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Sriram Veera at the Kensington Oval
June 28, 2011
VVS Laxman, who rescued India with a sublime 85 to help them reach 201, backed Virat Kohli and the openers, M Vijay and Abhinav Mukund, who haven't done well so far in the series, and said playing county cricket will help young batsmen adapt to different conditions and hone their skills.
Twice in three innings Kohli has fallen to the short ball. However, Laxman believed Kohli would be the batsman to watch out for. "Today, it was unfortunate," he said. "Considering the bounce of the wicket, he expected that ball to rise more. It was an unfortunate dismissal. He is a fabulous cricketer and has improved as a batsman in the last two years. He has played well in various tough situations in ODIs. It shows he is improving with every match. He will be a great player to watch out for, a match-winner for the country."
The openers haven't scored much either. Vijay, who failed in the first Test, fought hard for nearly two hours before he fell, strangled down the leg side. Mukund fell early, unable to cope with extra bounce off a delivery that jumped from short of a length. However, Laxman didn't see any cause for concern. "We've got talented openers. Abhinav had an excellent domestic season and Vijay has always grabbed his opportunities. It's tough playing in the West Indies, especially on wickets that are usually damp in the first couple of hours on the first day. They are potential match-winners."
Laxman agreed when asked whether the youngsters would benefit from the experience of playing county cricket but wondered if the tight international calendar would allow them that opportunity. "It will be a great experience for a batsman to play county cricket. I enjoyed my time with Lancashire. But given the amount of time the cricketers are already playing, it doesn't give much opportunity. It will be great for a batsman because you get so many opportunities to play on different pitches, in different weather conditions and against different bowlers."
Laxman also praised Suresh Raina, with whom he was involved in a 117-run partnership to lift India from the depths of 38 for 4. "Raina has practiced a lot playing the short deliveries. You could see that in Jamaica and here. He has played two important knocks. He played positively when the chips were down. It was great to see the way he approached the innings."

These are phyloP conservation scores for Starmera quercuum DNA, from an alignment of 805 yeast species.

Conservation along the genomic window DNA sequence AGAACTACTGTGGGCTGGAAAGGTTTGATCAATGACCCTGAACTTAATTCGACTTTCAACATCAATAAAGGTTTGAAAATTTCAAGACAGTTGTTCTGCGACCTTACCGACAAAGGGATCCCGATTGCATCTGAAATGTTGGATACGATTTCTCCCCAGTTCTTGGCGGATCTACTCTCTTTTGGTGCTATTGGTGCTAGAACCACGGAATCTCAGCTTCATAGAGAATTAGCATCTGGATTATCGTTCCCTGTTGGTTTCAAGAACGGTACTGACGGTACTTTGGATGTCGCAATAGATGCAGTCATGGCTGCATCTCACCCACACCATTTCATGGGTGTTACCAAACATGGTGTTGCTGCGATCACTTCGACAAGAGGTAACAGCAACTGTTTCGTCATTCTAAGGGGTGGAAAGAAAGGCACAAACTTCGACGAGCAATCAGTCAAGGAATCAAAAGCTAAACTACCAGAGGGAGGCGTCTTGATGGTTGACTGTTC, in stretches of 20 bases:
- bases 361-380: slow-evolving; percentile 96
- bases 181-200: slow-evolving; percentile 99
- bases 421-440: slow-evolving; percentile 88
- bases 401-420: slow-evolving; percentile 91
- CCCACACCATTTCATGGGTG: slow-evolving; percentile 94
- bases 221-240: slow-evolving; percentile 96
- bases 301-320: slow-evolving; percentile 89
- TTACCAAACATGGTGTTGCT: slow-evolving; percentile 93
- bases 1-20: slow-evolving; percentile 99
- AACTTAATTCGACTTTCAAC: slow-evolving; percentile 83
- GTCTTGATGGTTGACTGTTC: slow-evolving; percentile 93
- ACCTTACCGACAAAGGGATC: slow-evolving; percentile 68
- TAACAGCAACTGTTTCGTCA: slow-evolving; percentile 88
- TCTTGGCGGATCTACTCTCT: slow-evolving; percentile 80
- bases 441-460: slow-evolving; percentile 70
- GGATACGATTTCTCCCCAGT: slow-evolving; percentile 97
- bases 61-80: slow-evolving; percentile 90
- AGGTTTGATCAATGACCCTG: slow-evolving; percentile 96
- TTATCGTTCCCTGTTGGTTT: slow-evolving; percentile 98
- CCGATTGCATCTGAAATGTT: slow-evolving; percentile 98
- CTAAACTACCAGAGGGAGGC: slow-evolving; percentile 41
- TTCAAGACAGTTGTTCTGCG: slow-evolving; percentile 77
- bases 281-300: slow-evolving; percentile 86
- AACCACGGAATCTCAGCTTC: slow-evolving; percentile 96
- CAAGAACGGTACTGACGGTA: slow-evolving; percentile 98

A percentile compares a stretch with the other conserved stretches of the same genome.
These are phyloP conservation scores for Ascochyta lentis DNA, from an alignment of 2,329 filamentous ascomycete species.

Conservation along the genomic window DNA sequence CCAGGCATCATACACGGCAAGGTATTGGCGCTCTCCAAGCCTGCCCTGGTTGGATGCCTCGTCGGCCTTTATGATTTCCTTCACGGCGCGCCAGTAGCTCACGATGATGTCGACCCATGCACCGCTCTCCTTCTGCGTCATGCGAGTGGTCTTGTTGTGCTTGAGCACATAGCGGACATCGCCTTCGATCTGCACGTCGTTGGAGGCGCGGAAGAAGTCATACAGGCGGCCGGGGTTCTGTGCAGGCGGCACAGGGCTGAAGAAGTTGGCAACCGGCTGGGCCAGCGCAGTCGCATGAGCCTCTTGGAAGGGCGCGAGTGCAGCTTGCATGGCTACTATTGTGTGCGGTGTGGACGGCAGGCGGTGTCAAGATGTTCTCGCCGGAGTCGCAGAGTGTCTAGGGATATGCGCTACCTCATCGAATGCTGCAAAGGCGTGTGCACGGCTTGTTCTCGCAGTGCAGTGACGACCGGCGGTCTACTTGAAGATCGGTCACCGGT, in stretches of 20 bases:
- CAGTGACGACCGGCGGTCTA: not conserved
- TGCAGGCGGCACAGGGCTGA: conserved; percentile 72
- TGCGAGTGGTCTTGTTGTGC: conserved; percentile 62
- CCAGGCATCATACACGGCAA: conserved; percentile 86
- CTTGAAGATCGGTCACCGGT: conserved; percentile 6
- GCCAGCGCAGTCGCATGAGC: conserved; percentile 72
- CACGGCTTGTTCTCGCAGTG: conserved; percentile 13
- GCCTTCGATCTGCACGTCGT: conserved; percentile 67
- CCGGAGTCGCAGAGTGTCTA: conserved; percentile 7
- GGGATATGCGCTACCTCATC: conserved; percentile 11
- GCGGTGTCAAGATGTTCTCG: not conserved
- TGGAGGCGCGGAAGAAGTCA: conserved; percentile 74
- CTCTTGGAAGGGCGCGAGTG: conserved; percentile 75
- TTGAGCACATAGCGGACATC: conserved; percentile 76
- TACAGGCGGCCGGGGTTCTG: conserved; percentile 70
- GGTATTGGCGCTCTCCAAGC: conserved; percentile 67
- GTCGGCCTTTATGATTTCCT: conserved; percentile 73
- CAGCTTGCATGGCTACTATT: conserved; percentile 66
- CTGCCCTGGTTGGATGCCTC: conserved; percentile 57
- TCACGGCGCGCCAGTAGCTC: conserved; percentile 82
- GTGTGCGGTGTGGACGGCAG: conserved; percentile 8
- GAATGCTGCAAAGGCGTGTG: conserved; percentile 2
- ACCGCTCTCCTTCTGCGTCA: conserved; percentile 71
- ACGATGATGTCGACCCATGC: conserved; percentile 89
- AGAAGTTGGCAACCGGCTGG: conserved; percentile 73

The two batsmen didn't talk much at lunch, Laxman said. "That's the beauty of this Indian team. Irrespective of the situation, it's very relaxed. Someone puts his hand up."
Laxman reached 8000 Test runs during his innings, but rued the fact that he couldn't carry on to reach a century and take India to a more competitive total. "Had we batted on, we could have got around 250 to 300, which would have been a very good score."
It was yet another innings of substance in crisis from Laxman, who said such situations bring out the best in him. "It gets the best out of me, especially when we are in a terrible situation. The track was challenging and so was the situation. But I always regret not converting the hard work done into big hundreds. Still, I got into better rhythm especially after Jamaica."
Laxman felt the pitch had some venom in the morning session but eased out once the sun came out in the afternoon. "It was a difficult wicket before lunch because it was slightly damp. They were getting bounce. After lunch, the wicket eased out a bit and it was nice for strokeplay. Raina came out positively and changed the momentum of the innings. That partnership was important but I think we threw away the hard work done after lunch. "
While Laxman appreciated the 8000-run landmark, he said he could only savour it after retirement. "So many runs seem great once you retire. At the moment I am not elated. I was just disappointed not getting a hundred. Personally, it would have been satisfying had I got the hundred as those additional 15 to 20 runs would have got us to 250. The bowlers did well to get us right back in to the game. It is an evenly poised situation."
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